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Into A Blind Left Corner
In their lament about the pursuit of economic reforms by the previous and present government, two Leftist academics, Jean Dreze and Prabhat Patnaik, may have identified an uncomfortable truth. It is that there is a wide consensus at present on such policies, which are anathema to them. Dreze has said (Economiss, May 23) that "it's naive to expect the UPA government to be markedly different from its predecessors in terms of policy", while Patnaik has stressed the "need (for) an economic regime change" if the "neo-liberal" policies are to be scrapped.
Yet, the political consensus on the reforms is evident from the fact that the Congress, with its 26.69 per cent of votes received in the last general elections, and the bjp with its 22.16 per cent, are both following the economic prescriptions set by Narasimha Rao and Manmohan Singh one-and-a-half decades ago. Since these two parties account for nearly 50 per cent of the votes, it can be argued that their views on economic matters reflect the popular preference at the national level.
As against this unanimity of views on economic reforms, those on the Left opposed to such programmes are mainly the CPI(M) (5.69 per cent), CPI (1.4 per cent), RSP (0.44 per cent) and Forward Bloc (0.35 per cent). Their total percentages of votes, which do not reach double figures, are not something which would set the Volga or the Yangtze on fire—although the countries of these rivers are no longer the workers' paradises so admired by the communists. Still, in a democracy, even the opinion of one deserves respect. However, the Left's constant carping has to be seen against the backdrop of the numbers whom they represent and the kind of policies they favour. They haven't called for a return to the licence-permit-quota raj of the Nehruvian period, but their preference is obviously for an autarkic, public sector-dominated economy which will negate the present trend towards deregulation.
It is a model which has few takers in the world outside the minuscule proletarian brotherhood. The Indian communists are apparently still harking back to the Soviet system, about which Eric Hobsbawm wrote in his autobiography, Interesting Times: "Bizarre as it may seem today, between 1930 and 1960 level-headed observers assumed that the state-commanded economic system of the ussr under the Five-Year Plans, primitive and inefficient as even the most sympathetic visitors could see it was, represented a global alternative model to Western 'free enterprise'.... Level-headed observers considered it might actually outproduce it (capitalism). I am not surprised to find myself once again among a generation that distrusts capitalism, though it no longer believes in our alternative to it".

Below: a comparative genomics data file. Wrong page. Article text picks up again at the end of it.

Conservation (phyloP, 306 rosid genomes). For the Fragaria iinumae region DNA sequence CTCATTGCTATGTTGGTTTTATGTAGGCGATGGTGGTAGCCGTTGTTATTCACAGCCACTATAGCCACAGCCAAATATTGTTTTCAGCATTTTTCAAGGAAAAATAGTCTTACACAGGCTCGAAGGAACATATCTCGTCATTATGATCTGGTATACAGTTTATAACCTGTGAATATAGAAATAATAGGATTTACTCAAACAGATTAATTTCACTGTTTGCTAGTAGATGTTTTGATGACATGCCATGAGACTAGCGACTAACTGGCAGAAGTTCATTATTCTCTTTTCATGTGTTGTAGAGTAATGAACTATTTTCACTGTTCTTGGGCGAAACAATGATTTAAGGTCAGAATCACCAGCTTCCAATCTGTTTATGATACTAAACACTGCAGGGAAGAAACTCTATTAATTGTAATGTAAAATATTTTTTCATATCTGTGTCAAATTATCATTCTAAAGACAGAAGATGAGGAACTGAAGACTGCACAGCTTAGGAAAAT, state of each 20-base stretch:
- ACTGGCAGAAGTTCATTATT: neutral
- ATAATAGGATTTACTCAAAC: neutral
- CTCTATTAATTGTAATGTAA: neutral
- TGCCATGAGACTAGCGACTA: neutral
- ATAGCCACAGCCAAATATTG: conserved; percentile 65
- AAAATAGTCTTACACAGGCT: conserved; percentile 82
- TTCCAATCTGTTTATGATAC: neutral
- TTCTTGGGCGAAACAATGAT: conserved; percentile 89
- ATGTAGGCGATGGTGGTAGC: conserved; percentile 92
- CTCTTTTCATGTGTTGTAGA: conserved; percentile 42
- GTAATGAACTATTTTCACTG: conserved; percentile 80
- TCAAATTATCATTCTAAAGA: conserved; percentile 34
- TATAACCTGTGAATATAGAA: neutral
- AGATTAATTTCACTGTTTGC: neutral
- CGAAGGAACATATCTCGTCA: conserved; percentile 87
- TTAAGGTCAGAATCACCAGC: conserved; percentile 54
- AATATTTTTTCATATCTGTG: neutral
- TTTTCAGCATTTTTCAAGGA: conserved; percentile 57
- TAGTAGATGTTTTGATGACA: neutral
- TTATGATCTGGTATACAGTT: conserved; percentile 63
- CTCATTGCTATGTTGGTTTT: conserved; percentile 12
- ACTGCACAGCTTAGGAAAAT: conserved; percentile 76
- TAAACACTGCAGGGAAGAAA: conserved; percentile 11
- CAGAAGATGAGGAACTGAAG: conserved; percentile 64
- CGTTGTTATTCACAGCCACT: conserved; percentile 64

How come Hobsbawm doesn't believe any longer in an alternative to the capitalist system? The reason, perhaps, can be gleaned from what the American Trotskyist Harry Braverman wrote in a piece, Marx and the Modern World, in 1958: "The capitalist system has persisted and restabilised itself repeatedly over a much longer period than had been expected.... Marx and the movement he shaped operated on the basis of imminent crisis. If he never gave thought to the kind of living standard inherent in a capitalism that would continue to revolutionise science and industry for another 100 years, that was because he thought he was dealing with a system that was rapidly approaching its Armageddon".
Anyone conversant with Indian communists knows they too harbour a similar illusion about the collapse of capitalism along with their innate, almost visceral distrust of the private sector. There is another factor which reinforces their convictions. It is a refusal to acknowledge that what they have believed all these years—"primitive and inefficient" though it may have been—was wrong. In this respect, the communists conform to what Hobsbawn wrote about their leader, Rajni Palme Dutt, "One of those implausibly tall upper class figures one occasionally meets among Bengalis...(who) left me with a lasting admiration for his acute mind and a lasting conviction that he was not interested in truth, but used his intellect exclusively to justify and explicate the line of the moment, whatever it was."
For the communists, the line of the moment hasn't changed from the yeh azadi jhooti hai days of 1947 when they saw the transfer of power from the British to the Congress as a transaction within the bourgeois-capitalist class. So, when Prakash Karat says that "ruling-class parties basically do not differ on economic policies" since they are both bourgeois formations, he is echoing the B.T. Ranadive line of 60 years ago, which had no time for the Indian "ruling class" and its "anti-people" policies.
Because of their class-dominated politics which sets them apart from the other parties, the communists have always been something of a misfit in India. If they were hobbled at first by their atheistic tag and collaboration with the British in 1942, they had to wrestle for long years with the imputation of being "traitors" because of their propensity to run to Moscow and Beijing for advice. It was reinforced during the Chinese aggression when the "Left" communists (now the CPI(M)) argued that a socialist country could not commit aggression. Besides, it was said sotto voce that the Indian working class was not really an enemy of their Chinese counterparts. Even now, the perception of communists as oddballs persist because they are seen as standing in the way of the country's development by their blind opposition to economic reforms. It is the Rajni Palme Dutt-like disinterest in the truth which makes the communists ignore the countrywide consensus on reforms, even in Buddhadeb Bhattacharjee's Marxist West Bengal.